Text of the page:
Instead, the Marlins transacted eight different trades that got 21 players in return, most of them top prospects and not able to help the team immediately. But now all their established stars are gone, except for Realmuto, and it’s not unlikely he will be dealt away soon, too.  Ironically, each of those players were highly sought out to fill critical needs of other teams trying to fill a hole in their roster that could be the difference-maker in their getting to the playoffs.  Why didn’t the Marlins just do that themselves?

In 2017 the Marlins finished in second place in the NL East, albeit 20 games behind leader Washington Nationals.  The result of their winter activities will likely put them in the best position to finish last in 2018 and probably for a few years thereafter.  The franchise already had a problem with home attendance, but it will get worse with the team they put on the field this year.  But Jeter and his front office team will have at least accomplished one of their organizational goals—getting the team payroll down to peanuts.

The Tampa Bay Rays have won 80 games in two of the last three years.  But their problem has been having to compete in perhaps the best division in baseball with the Yankees, Red Sox, Blue Jays and Orioles.  Their success has largely been built around its pitching staff, with the organization well-known for developing young pitchers.

Apparently not convinced they will be in the hunt for a play-off spot in 2018, the Rays have followed the Marlins’ approach of moving its players at the top.  Six of their seven top home run hitters in 2017 are no longer with the team.  Most notable are long-time Rays third baseman, Evan Longoria, the face of the franchise since he arrived in 2008, and Logan Morrison, who hit 38 home runs last year.  Additionally, two of their best pitchers, Alex Cobb and Jake Ordorizzi, won’t be with team this year.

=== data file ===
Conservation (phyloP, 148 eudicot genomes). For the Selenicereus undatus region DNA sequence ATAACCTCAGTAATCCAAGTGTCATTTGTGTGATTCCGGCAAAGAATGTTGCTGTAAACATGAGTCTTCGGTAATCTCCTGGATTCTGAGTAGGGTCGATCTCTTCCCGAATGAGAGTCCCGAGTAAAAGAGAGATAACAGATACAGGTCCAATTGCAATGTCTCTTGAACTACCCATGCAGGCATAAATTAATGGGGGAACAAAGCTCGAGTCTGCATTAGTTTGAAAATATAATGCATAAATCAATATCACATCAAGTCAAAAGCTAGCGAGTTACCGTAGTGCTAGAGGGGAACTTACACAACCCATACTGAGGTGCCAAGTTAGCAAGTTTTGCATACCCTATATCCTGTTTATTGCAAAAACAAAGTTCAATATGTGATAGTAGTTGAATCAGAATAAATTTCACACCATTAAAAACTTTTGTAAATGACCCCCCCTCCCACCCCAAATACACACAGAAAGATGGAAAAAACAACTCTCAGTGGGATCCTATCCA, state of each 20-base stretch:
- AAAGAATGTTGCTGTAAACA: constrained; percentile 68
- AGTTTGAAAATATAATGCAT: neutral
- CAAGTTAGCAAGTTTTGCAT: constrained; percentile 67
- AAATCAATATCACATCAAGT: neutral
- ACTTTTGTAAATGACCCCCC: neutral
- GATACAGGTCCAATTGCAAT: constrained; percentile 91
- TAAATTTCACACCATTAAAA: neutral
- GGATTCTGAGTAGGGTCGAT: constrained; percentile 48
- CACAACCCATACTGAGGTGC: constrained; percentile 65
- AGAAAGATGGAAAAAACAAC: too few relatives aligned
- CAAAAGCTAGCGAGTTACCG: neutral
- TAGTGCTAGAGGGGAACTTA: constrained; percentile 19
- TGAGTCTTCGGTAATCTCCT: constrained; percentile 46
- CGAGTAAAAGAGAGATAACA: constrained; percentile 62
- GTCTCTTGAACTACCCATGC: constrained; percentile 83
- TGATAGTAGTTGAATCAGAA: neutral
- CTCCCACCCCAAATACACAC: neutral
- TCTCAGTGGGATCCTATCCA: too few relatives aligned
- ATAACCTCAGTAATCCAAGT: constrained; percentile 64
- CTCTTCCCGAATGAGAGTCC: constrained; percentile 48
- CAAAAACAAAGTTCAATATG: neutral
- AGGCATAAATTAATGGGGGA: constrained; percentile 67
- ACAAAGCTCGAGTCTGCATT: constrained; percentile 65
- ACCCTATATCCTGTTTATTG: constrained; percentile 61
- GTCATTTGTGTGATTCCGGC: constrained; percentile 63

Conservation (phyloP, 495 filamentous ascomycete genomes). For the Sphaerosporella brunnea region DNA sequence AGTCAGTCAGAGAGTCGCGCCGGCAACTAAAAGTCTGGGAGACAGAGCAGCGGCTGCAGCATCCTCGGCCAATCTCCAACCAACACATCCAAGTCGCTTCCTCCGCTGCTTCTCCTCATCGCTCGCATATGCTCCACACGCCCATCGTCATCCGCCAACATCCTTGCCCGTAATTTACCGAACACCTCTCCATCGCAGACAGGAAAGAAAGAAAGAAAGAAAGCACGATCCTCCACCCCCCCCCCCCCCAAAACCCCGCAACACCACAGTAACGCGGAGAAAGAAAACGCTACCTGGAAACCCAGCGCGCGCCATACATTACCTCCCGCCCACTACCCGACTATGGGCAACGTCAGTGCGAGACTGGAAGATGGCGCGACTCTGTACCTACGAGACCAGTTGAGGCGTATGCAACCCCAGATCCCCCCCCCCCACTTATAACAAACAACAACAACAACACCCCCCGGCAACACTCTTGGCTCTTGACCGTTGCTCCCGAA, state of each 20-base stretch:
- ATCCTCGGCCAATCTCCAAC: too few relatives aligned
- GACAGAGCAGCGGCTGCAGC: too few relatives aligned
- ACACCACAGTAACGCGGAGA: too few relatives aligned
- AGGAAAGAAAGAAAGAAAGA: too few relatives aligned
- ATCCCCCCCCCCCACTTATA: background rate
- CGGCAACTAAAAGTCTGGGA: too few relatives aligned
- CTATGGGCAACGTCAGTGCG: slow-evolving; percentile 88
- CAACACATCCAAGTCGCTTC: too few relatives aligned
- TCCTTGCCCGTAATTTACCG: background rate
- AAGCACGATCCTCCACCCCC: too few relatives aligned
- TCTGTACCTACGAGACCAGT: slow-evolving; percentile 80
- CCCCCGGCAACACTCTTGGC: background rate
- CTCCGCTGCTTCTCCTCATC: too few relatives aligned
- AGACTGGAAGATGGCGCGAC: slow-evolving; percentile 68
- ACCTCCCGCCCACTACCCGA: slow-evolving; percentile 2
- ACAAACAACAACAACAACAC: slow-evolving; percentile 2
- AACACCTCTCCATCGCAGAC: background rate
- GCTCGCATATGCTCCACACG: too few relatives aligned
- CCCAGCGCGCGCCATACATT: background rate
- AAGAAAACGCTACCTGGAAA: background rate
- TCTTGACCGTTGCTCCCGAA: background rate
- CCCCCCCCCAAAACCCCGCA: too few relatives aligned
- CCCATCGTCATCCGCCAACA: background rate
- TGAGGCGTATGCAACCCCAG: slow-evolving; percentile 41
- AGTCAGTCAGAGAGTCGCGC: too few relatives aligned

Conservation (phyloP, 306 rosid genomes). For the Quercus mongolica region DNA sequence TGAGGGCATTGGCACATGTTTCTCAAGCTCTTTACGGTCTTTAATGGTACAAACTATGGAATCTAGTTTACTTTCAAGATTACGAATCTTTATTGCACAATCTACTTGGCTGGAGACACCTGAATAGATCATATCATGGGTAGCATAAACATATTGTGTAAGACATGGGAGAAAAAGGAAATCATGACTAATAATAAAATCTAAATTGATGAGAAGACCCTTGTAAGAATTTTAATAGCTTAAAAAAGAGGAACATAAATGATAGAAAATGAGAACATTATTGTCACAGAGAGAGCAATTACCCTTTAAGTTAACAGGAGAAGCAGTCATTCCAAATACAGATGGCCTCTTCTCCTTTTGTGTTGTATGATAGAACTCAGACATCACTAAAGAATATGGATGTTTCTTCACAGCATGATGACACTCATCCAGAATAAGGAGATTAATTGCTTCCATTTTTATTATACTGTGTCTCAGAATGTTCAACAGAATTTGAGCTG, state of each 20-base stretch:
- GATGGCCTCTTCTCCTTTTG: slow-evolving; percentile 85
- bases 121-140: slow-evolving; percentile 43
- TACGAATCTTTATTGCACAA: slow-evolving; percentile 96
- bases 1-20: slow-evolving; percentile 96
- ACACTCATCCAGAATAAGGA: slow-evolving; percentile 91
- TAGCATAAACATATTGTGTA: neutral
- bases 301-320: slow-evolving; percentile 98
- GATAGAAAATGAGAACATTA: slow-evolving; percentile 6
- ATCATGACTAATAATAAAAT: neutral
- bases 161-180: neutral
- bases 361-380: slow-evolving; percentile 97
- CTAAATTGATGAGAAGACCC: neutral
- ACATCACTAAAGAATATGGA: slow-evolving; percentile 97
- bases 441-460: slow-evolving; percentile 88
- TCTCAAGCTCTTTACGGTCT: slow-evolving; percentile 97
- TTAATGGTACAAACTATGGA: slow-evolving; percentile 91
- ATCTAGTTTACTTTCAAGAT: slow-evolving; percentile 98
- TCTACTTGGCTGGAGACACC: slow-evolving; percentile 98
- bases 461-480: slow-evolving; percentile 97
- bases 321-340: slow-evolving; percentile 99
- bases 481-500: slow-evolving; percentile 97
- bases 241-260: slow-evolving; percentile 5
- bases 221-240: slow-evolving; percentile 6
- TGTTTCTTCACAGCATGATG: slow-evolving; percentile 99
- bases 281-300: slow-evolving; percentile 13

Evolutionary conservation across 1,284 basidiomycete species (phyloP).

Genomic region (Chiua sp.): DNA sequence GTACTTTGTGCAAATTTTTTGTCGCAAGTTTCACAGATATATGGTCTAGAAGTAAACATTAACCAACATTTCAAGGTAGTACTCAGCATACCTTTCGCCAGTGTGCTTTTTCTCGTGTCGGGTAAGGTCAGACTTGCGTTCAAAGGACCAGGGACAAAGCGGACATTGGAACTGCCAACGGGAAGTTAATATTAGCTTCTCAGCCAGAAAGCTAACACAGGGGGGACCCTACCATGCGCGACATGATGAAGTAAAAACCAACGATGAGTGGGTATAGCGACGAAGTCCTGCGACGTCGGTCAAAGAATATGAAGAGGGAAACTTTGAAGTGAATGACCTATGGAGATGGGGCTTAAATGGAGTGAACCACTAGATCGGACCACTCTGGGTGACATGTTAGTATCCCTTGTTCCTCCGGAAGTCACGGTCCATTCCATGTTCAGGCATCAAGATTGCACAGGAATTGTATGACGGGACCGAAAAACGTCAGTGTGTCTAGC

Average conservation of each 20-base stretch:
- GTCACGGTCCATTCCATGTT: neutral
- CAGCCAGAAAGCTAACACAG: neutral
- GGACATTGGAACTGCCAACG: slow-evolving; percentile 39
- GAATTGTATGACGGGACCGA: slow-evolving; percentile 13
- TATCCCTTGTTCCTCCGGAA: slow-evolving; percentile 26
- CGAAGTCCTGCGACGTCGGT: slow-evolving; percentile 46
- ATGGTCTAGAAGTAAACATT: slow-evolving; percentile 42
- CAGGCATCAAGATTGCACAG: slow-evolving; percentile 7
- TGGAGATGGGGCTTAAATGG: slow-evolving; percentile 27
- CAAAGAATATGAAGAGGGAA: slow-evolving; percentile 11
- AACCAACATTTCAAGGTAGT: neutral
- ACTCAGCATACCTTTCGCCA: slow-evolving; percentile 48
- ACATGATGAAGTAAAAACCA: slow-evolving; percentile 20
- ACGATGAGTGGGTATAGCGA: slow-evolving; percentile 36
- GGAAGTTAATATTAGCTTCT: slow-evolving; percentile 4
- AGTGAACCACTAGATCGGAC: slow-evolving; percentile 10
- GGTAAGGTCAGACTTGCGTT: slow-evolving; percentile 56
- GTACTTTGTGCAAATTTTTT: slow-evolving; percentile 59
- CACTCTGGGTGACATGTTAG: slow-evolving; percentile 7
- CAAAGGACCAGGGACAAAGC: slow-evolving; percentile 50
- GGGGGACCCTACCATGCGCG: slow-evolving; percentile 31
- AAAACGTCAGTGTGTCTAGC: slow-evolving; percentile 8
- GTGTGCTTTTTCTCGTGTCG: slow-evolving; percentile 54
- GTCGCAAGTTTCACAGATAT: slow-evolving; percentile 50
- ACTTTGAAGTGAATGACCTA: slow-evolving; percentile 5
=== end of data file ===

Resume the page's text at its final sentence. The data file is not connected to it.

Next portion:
Two other top-flight players, pitcher Chris Archer and outfielder Kevin Keirmaier, are still with the team in spring training, but they could likely become bargaining chips later this year at the trade deadline.  Faced with the possibilities of being part of a weak team this spring, Keirmaier has publicly expressed interest in being traded now.  That’s a poor reflection on the team.

Tampa is in a similar situation as Miami in terms of home attendance.  They were last in the American League last year with 1.2 million.  Dismantling the team over the winter will almost assuredly have them continuing to bring up the rear.  Rays ownership has an active initiative to build a new stadium in the Tampa area, a critical factor in being able to hold on to the franchise.

However, in the meantime, the Rays will be a bad team.  Their fans won’t have much to cheer for.  The biggest baseball highlight for the Tampa area this year will probably be watching the star-studded Yankees play their spring training schedule at Steinbrenner Field in the city.

It’s not a good time to be a Marlins or Rays fan right now. The good news is that both teams have a plan for eventually becoming competitive again.  The bad news is that it’s going to take a while for their plans to pay off, if ever.